9 |  Sweet & Lowdown (Woody Allen, 1999)

Forget Shanghai Surprise (1986): Penn can do comedy. A lovely performance as the dapper, degenerate guitar prodigy, Emmett Ray – a Django Reinhardt manqué – in Allen’s stylish jazz age tribute. Despite his character being ignorant, obnoxious, solipsistic, drunk, dishonest, unfeeling, profligate, and ultimately, tragic, Penn – who learned to play guitar for the role – makes Ray funny and even sympathetic, and received another Best Actor Oscar nomination for his efforts.

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10 | The Pledge (Sean Penn, 2001)

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Penn’s third film as director – following The Indian Runner (1991) and The Crossing Guard (1995) – with Jack Nicholson quietly magnificent as a retired cop destroyed by his search for a child-killer. Worth seeing for one scene alone: when Nicholson’s character breaks the news of the girl’s murder to her parents. “There are such devils,” he says, giving name to the horror that lurks in the shadows of Penn’s doleful early films as a director.

11 | Mystic River (Clint Eastwood, 2003)

The New York Times critic AO Scott called Penn’s performance in this film “one of the definitive pieces of screen acting in the last half century, the culmination of a realist tradition that began in the old Actors Studio and begat Brando, Dean, Pacino and De Niro…” Which would make it close to the greatest piece of screen acting ever. Eastwood’s chilling Boston crime drama, based on a Dennis Lehane novel, is about the explosive effects on a tight-knit Irish-Catholic community of the killing of a 19-year-old girl, as well as the awful secrets buried in the pasts of its middle-aged protagonists. Penn plays the dead girl’s father, Jimmy, the snarling, tough guy owner of the local corner store. He projects immense power and danger, plus animalistic rage. It’s said it took eight men to restrain him during the scene where he learns of his daughter’s death, and he had to be fed oxygen between takes. The Best Actor Oscar duly followed.

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12 | Into The Wild (Sean Penn, 2007)

Based on John Krakauer’s book about Chris McCandless, who turned his back on conventional society and reinvented himself, in the tradition of Emerson and Thoreau, as Alexander Supertramp before, ultimately, dying in an abandoned bus in Alaska. A sad story, then, but Penn’s film is more epic romance than nihilistic wallow. A tribute to the big skies of the American West and the free spirit of the counterculture, it’s gorgeous to look at and moving in its belief that human relationships are what matters: we are our family, our friends, our lovers.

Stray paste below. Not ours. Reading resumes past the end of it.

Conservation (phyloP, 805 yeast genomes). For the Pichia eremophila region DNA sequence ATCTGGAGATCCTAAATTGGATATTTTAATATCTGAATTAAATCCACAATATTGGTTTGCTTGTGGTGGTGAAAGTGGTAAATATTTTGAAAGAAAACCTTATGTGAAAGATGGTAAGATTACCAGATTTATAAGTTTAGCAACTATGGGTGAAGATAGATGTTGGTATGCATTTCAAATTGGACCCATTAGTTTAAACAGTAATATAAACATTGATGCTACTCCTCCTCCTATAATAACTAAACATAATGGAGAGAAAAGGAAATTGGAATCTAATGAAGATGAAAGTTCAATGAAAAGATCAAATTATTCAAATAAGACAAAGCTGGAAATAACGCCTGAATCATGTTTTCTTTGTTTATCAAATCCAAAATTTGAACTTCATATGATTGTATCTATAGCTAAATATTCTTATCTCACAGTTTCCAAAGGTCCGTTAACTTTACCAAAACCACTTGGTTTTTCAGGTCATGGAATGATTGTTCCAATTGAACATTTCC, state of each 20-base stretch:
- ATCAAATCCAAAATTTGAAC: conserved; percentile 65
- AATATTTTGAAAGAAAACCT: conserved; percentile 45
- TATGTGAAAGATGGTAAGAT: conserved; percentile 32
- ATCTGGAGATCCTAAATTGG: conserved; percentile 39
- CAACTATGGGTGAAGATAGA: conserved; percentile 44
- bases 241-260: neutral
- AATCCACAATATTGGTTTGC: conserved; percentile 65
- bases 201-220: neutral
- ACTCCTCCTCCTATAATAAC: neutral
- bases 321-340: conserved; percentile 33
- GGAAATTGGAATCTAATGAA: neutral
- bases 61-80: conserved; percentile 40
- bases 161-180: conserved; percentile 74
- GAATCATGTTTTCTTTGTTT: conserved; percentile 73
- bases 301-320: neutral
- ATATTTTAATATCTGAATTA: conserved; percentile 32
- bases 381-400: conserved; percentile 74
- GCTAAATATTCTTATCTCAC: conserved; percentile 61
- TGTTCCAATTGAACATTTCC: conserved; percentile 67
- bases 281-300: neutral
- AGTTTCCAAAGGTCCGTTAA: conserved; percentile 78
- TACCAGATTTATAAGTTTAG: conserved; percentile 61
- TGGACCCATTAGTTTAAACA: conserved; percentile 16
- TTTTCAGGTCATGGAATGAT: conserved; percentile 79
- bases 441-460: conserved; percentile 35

13 | Milk (Gus Van Sant, 2008)

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Another gigantic performance – warm, witty and wise – and another Oscar for Best Actor for this turn as the real-life, rabble-rousing activist and politician Harvey Milk in Gus Van Sant’s highly affecting film about the gay rights movement in Seventies San Francisco. Penn’s Milk is vulnerable, funny, seductive, charismatic, boyish, a loveable square with a big, wide, open smile that creases up his face. The physical transformation is subtle in its specifics – Penn flattens his hair, adjusts his posture, flutters his hands – but phenomenal in its effect, as if Penn really is possessed by the spirit of Harvey. His Oscar acceptance speech was warm but pointed: “Thank you, you commie, homo-loving sons of guns.” Liberal Hollywood at its best.

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14 | This Must Be The Place (Paolo Sorrentino, 2011)

A strange and remarkable road movie from the Italian maestro, in which a zonked-out former pop star traces the Nazi who brutalised his estranged Holocaust-survivor father. Penn’s Cheyenne looks as sad as The Cure’s Robert Smith, seems as frail as Ozzy Osbourne, lives in the kind of Dublin mansion you can imagine Bono inhabiting and seems to have borrowed his spectacles from Woman’s Hour’s Jenni Murray. He talks in a soft, Emo Philips voice and walks like a sultry teenager. Weirder still, Penn fully inhabits the role and, in the process, somehow carries this most implausible of films. Impossible to imagine any of his A-list peers taking this role. Even harder to imagine any of them pulling it off...

15 | The Gunman (Pierre Morel, 2015)

Not Penn’s most cerebral film, but a superior thriller. He plays a US marine-turned-mercenary-assassin-turned-aid-worker who must battle not only his conscience but also “post-concussion syndrome” and a classy cast of rogues led by Mark Rylance and Javier Bardem. Ray Winstone is his grizzled sidekick; Idris Elba a sharp-suited smoothie. The action pinballs from war-torn Kinshasa to the City of London, to rural Spain. There’s a terrific punch-up in a London boozer, and a gory showdown in a bullring. Fans of Morel’s Taken (2008) will be impressed.

The Guman is out on 20 March